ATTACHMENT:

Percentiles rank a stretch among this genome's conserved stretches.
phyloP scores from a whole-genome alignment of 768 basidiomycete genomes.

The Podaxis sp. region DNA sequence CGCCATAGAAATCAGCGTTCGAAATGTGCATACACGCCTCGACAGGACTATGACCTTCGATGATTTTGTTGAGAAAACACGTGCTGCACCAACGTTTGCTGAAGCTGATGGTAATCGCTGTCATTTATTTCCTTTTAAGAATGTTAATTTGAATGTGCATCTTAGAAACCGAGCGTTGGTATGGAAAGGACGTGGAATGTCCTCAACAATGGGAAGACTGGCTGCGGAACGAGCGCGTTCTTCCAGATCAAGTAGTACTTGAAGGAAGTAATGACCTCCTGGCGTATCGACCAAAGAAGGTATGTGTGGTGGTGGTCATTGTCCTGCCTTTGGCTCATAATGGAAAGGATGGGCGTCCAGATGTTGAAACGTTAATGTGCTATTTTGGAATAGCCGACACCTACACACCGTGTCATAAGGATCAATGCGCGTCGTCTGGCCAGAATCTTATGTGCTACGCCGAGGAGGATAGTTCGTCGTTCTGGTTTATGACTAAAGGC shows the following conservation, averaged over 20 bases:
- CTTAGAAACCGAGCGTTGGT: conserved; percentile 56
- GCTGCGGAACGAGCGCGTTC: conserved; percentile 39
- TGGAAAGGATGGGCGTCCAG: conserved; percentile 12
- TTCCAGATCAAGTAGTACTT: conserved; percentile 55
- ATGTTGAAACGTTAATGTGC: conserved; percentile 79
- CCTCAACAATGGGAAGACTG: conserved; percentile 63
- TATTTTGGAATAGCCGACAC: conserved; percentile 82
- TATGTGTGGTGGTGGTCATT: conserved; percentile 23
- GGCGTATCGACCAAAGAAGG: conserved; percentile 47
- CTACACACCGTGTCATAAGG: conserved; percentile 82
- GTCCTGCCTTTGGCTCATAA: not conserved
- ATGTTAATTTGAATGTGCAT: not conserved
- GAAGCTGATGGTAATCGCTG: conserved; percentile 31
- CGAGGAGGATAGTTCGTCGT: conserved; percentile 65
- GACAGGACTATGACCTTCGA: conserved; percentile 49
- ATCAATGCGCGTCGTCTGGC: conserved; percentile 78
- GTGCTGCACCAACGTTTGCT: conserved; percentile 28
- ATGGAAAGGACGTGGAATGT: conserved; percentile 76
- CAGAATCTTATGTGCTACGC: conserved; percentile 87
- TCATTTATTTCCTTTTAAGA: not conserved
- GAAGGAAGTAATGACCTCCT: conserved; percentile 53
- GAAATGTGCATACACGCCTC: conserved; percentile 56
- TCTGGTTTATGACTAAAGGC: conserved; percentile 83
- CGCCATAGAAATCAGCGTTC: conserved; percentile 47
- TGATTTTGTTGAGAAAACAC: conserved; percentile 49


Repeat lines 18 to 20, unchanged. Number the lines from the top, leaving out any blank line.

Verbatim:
- GACAGGACTATGACCTTCGA: conserved; percentile 49
- ATCAATGCGCGTCGTCTGGC: conserved; percentile 78
- GTGCTGCACCAACGTTTGCT: conserved; percentile 28